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I have the time independent Hamiltonian

$$\hat{H}= c_{1} \hat{q} + c_{2} \hat{p}, \tag{1} \label{1}$$

where $\hat{q}$ and $\hat{p}$ are the position and momentum opertors. Thus, the one dimensional Schrödinger equation for a function $f(q,t)$ in position space is (using $\hbar =1$) $$i \frac{\partial f(q,t)}{\partial t} = \hat{H}f(q,t), \tag{2}$$ and using (\ref{1}), the Schrödinger equation is $$i \frac{\partial f(q,t)}{\partial t} =\left(c_{1} \hat{q} + c_{2} \hat{p}\right)f(q,t)$$ $$=\left(c_{1}qf(q,t) -i c_{2}\frac{\partial f(q,t)}{\partial q} \right). \tag{3}$$ where the definition $\hat{p}=-i\frac{\partial}{\partial q}$ for the momentum operator in $q$ representation has been used. So, the question is: how to write the corresponding Schrödinger equation in the momentum representation?

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eyeballfrog linked you to the more formal answer, but I'll try to give you some intuition. Momentum space is simply the Fourier transform of position space. Suppose you have some function $f$ which is represented by $f(x)$ in position space and $\hat{f}(p)$ in momentum space. It is a well known result in Fourier analysis that $$\mathscr{F}[f'(x)] = ip \hat{f}(p),$$ and so, in a sense, taking a derivative in Fourier/momentum space is mapped to a multiple of $ip$. Informally, the Fourier transform of the derivative operator can be thought of as the following transformation: $$\frac{\partial}{\partial x} \rightarrow ip.$$ So, given that $\hat{p}$ is given by $-i\partial_x$ in position space we take the Fourier transform to obtain the momentum representation: $$\mathscr{F}\left[-i \frac{\partial}{\partial x} \right] = -i(ip) = p.$$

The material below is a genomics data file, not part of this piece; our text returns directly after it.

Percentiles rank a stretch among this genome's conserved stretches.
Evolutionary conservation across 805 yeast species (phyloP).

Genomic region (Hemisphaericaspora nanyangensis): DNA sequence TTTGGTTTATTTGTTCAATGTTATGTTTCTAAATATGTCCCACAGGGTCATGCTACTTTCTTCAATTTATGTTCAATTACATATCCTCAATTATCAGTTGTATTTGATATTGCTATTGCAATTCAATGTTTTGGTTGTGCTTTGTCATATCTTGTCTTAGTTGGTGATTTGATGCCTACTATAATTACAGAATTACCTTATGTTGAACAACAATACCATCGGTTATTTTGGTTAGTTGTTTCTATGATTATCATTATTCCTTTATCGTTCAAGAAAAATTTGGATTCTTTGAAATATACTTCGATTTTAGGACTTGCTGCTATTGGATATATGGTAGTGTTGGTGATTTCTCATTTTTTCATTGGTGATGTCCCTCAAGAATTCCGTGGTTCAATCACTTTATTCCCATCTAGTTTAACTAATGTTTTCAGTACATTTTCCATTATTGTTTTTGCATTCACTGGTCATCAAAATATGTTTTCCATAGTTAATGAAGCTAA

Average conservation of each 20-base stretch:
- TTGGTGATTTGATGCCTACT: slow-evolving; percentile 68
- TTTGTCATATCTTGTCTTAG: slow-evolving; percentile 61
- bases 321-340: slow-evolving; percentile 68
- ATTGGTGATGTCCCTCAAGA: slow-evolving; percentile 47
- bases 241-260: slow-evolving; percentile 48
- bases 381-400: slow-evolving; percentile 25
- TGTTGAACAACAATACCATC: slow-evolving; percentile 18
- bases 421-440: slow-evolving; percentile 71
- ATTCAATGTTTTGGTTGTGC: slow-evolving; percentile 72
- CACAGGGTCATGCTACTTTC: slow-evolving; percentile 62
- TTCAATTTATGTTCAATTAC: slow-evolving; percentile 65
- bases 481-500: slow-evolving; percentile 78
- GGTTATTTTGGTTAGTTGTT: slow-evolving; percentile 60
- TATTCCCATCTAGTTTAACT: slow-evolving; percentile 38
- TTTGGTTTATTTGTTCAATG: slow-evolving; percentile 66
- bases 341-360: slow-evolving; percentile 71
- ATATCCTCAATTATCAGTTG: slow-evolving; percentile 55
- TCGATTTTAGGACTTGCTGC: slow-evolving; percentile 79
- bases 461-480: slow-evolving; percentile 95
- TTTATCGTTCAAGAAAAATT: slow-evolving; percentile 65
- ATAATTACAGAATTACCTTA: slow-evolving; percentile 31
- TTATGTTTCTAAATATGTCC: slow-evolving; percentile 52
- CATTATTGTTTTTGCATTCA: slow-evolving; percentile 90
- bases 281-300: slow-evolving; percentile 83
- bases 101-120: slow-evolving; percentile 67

(As expected, $\hat{p} = p$ in momentum space). Finding the position operator in momentum space, which we denote as $\mathscr{F}[x]$, will be a little trickier. The trick here is resolved by noting that the double Fourier transform simply reflects the original function: $$\mathscr{F}[\mathscr{F}[f(x)]] = f(-x).$$

(Proved here.) In our case, $f(x) = x$, so $$\mathscr{F}[\mathscr{F}[x]] = -x,$$ where $\mathscr{F}[x]$ is exactly what we're trying to solve for. We already know that the derivative operator maps to $ix$, so $\mathscr{F}[x]$ must be proportional to the derivative operator. Indeed, if $\mathscr{F}\left[ \frac{-1}{i} \frac{\partial}{\partial p} \right]$ then this puzzle is solved $$\mathscr{F}\left[ \frac{1}{i} \frac{\partial}{\partial p} \right] = \frac{-1}{i} \mathscr{F}\left[ \frac{\partial}{\partial p} \right] = \frac{-1}{i} (ix) = -x, \,\,\, \checkmark$$ and so $\mathscr{F}[x] = (-1/i) \partial_p$. The complete result follows once you realize that $(-1/i) = i$. We have thus shown that $$\mathscr{F}[x] = i \frac{\partial }{\partial p},$$ as desired.

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